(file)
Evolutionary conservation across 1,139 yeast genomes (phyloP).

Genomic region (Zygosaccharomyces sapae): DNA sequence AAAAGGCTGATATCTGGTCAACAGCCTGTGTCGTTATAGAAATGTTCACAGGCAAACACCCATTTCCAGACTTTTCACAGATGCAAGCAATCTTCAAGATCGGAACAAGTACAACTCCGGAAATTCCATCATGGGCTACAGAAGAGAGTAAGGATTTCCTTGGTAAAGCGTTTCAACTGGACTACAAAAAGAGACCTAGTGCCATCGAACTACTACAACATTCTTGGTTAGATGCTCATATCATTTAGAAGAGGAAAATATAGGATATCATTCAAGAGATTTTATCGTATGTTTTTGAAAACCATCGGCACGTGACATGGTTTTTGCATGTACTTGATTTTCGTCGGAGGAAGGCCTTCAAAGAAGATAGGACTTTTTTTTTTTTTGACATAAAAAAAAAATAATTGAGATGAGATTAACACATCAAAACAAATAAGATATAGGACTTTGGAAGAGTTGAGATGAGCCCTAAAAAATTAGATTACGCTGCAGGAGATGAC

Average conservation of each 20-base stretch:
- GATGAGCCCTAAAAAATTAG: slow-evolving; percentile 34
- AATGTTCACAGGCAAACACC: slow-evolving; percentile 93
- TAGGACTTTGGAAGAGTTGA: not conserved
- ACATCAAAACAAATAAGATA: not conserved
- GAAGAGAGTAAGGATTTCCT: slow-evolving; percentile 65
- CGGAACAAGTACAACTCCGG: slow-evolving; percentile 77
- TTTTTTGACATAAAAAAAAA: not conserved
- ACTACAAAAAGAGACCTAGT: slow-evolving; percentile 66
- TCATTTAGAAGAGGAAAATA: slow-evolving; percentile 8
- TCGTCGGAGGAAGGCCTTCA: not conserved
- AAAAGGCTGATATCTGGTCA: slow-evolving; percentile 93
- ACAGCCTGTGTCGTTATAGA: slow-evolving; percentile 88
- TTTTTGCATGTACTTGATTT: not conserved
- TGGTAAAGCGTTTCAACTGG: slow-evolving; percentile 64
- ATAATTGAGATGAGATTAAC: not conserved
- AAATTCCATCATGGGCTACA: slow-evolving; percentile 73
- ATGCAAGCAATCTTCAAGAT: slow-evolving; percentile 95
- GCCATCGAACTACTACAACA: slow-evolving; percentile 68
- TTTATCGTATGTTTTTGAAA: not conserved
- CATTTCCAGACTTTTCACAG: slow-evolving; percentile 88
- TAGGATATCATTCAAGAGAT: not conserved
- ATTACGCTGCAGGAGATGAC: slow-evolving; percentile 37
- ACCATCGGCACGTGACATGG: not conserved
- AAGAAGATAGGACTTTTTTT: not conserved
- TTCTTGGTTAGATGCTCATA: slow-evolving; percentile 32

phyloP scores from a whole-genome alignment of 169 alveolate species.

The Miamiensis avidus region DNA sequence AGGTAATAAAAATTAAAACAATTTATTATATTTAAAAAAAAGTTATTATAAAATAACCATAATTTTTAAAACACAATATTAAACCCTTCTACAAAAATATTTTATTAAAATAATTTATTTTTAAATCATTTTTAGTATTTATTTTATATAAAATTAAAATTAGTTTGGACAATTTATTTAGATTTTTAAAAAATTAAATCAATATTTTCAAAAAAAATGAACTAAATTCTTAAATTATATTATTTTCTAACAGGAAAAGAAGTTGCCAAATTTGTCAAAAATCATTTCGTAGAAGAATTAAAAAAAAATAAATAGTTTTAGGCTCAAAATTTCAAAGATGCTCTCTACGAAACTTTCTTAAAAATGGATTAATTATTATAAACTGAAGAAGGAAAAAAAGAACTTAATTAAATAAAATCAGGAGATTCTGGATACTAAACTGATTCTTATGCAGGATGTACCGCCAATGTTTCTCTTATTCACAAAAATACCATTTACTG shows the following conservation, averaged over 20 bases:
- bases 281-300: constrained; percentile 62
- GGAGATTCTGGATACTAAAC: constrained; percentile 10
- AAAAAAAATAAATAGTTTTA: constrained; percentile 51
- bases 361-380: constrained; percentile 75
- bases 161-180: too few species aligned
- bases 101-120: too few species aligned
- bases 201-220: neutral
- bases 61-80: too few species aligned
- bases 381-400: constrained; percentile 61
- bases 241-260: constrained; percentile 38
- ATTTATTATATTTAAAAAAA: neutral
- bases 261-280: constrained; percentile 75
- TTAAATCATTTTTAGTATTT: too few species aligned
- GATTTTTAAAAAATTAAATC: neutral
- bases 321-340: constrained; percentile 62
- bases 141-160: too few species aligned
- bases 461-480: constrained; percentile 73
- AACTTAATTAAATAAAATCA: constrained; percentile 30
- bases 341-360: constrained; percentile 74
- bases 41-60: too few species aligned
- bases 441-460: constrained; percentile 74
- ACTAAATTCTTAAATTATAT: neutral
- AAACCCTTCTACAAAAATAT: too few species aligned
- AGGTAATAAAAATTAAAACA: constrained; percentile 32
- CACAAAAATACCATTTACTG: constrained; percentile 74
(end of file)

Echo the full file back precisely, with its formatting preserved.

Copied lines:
Evolutionary conservation across 1,139 yeast genomes (phyloP).

Genomic region (Zygosaccharomyces sapae): DNA sequence AAAAGGCTGATATCTGGTCAACAGCCTGTGTCGTTATAGAAATGTTCACAGGCAAACACCCATTTCCAGACTTTTCACAGATGCAAGCAATCTTCAAGATCGGAACAAGTACAACTCCGGAAATTCCATCATGGGCTACAGAAGAGAGTAAGGATTTCCTTGGTAAAGCGTTTCAACTGGACTACAAAAAGAGACCTAGTGCCATCGAACTACTACAACATTCTTGGTTAGATGCTCATATCATTTAGAAGAGGAAAATATAGGATATCATTCAAGAGATTTTATCGTATGTTTTTGAAAACCATCGGCACGTGACATGGTTTTTGCATGTACTTGATTTTCGTCGGAGGAAGGCCTTCAAAGAAGATAGGACTTTTTTTTTTTTTGACATAAAAAAAAAATAATTGAGATGAGATTAACACATCAAAACAAATAAGATATAGGACTTTGGAAGAGTTGAGATGAGCCCTAAAAAATTAGATTACGCTGCAGGAGATGAC

Average conservation of each 20-base stretch:
- GATGAGCCCTAAAAAATTAG: slow-evolving; percentile 34
- AATGTTCACAGGCAAACACC: slow-evolving; percentile 93
- TAGGACTTTGGAAGAGTTGA: not conserved
- ACATCAAAACAAATAAGATA: not conserved
- GAAGAGAGTAAGGATTTCCT: slow-evolving; percentile 65
- CGGAACAAGTACAACTCCGG: slow-evolving; percentile 77
- TTTTTTGACATAAAAAAAAA: not conserved
- ACTACAAAAAGAGACCTAGT: slow-evolving; percentile 66
- TCATTTAGAAGAGGAAAATA: slow-evolving; percentile 8
- TCGTCGGAGGAAGGCCTTCA: not conserved
- AAAAGGCTGATATCTGGTCA: slow-evolving; percentile 93
- ACAGCCTGTGTCGTTATAGA: slow-evolving; percentile 88
- TTTTTGCATGTACTTGATTT: not conserved
- TGGTAAAGCGTTTCAACTGG: slow-evolving; percentile 64
- ATAATTGAGATGAGATTAAC: not conserved
- AAATTCCATCATGGGCTACA: slow-evolving; percentile 73
- ATGCAAGCAATCTTCAAGAT: slow-evolving; percentile 95
- GCCATCGAACTACTACAACA: slow-evolving; percentile 68
- TTTATCGTATGTTTTTGAAA: not conserved
- CATTTCCAGACTTTTCACAG: slow-evolving; percentile 88
- TAGGATATCATTCAAGAGAT: not conserved
- ATTACGCTGCAGGAGATGAC: slow-evolving; percentile 37
- ACCATCGGCACGTGACATGG: not conserved
- AAGAAGATAGGACTTTTTTT: not conserved
- TTCTTGGTTAGATGCTCATA: slow-evolving; percentile 32

phyloP scores from a whole-genome alignment of 169 alveolate species.

The Miamiensis avidus region DNA sequence AGGTAATAAAAATTAAAACAATTTATTATATTTAAAAAAAAGTTATTATAAAATAACCATAATTTTTAAAACACAATATTAAACCCTTCTACAAAAATATTTTATTAAAATAATTTATTTTTAAATCATTTTTAGTATTTATTTTATATAAAATTAAAATTAGTTTGGACAATTTATTTAGATTTTTAAAAAATTAAATCAATATTTTCAAAAAAAATGAACTAAATTCTTAAATTATATTATTTTCTAACAGGAAAAGAAGTTGCCAAATTTGTCAAAAATCATTTCGTAGAAGAATTAAAAAAAAATAAATAGTTTTAGGCTCAAAATTTCAAAGATGCTCTCTACGAAACTTTCTTAAAAATGGATTAATTATTATAAACTGAAGAAGGAAAAAAAGAACTTAATTAAATAAAATCAGGAGATTCTGGATACTAAACTGATTCTTATGCAGGATGTACCGCCAATGTTTCTCTTATTCACAAAAATACCATTTACTG shows the following conservation, averaged over 20 bases:
- bases 281-300: constrained; percentile 62
- GGAGATTCTGGATACTAAAC: constrained; percentile 10
- AAAAAAAATAAATAGTTTTA: constrained; percentile 51
- bases 361-380: constrained; percentile 75
- bases 161-180: too few species aligned
- bases 101-120: too few species aligned
- bases 201-220: neutral
- bases 61-80: too few species aligned
- bases 381-400: constrained; percentile 61
- bases 241-260: constrained; percentile 38
- ATTTATTATATTTAAAAAAA: neutral
- bases 261-280: constrained; percentile 75
- TTAAATCATTTTTAGTATTT: too few species aligned
- GATTTTTAAAAAATTAAATC: neutral
- bases 321-340: constrained; percentile 62
- bases 141-160: too few species aligned
- bases 461-480: constrained; percentile 73
- AACTTAATTAAATAAAATCA: constrained; percentile 30
- bases 341-360: constrained; percentile 74
- bases 41-60: too few species aligned
- bases 441-460: constrained; percentile 74
- ACTAAATTCTTAAATTATAT: neutral
- AAACCCTTCTACAAAAATAT: too few species aligned
- AGGTAATAAAAATTAAAACA: constrained; percentile 32
- CACAAAAATACCATTTACTG: constrained; percentile 74